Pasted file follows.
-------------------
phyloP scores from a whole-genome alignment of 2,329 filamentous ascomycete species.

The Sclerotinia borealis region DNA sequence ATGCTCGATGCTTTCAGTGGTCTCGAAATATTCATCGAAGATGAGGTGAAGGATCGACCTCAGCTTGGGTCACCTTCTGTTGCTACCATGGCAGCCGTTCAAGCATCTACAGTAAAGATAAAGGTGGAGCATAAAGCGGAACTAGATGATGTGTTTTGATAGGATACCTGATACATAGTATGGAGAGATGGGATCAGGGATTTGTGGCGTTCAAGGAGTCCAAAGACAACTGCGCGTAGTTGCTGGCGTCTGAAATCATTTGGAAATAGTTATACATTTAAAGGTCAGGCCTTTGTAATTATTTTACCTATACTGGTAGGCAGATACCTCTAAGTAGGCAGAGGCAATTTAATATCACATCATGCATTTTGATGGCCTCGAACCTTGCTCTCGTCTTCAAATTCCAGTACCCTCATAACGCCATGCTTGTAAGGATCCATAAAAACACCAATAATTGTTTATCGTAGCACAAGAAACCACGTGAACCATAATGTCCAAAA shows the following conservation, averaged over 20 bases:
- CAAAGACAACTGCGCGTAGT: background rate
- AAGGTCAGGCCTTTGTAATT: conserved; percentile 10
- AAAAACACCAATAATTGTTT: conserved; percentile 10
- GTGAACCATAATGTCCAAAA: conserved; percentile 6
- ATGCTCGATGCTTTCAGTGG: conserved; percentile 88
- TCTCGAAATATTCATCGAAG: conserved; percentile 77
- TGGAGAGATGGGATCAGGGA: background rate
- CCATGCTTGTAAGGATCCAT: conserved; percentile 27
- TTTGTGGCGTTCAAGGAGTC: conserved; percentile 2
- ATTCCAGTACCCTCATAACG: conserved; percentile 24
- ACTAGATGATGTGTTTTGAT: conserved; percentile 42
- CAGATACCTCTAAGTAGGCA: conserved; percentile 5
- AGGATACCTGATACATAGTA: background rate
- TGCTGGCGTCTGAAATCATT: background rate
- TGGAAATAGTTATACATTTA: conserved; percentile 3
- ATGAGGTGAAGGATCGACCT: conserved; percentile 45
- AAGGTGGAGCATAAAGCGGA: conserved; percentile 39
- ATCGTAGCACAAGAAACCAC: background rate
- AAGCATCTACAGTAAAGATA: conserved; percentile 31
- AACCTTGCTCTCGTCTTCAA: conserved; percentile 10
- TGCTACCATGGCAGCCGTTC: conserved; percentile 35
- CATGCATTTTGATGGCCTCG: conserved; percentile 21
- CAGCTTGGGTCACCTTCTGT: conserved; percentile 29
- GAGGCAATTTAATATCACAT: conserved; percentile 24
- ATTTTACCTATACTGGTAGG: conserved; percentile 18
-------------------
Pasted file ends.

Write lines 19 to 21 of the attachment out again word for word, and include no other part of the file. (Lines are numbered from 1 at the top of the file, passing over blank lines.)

- AAGGTGGAGCATAAAGCGGA: conserved; percentile 39
- ATCGTAGCACAAGAAACCAC: background rate
- AAGCATCTACAGTAAAGATA: conserved; percentile 31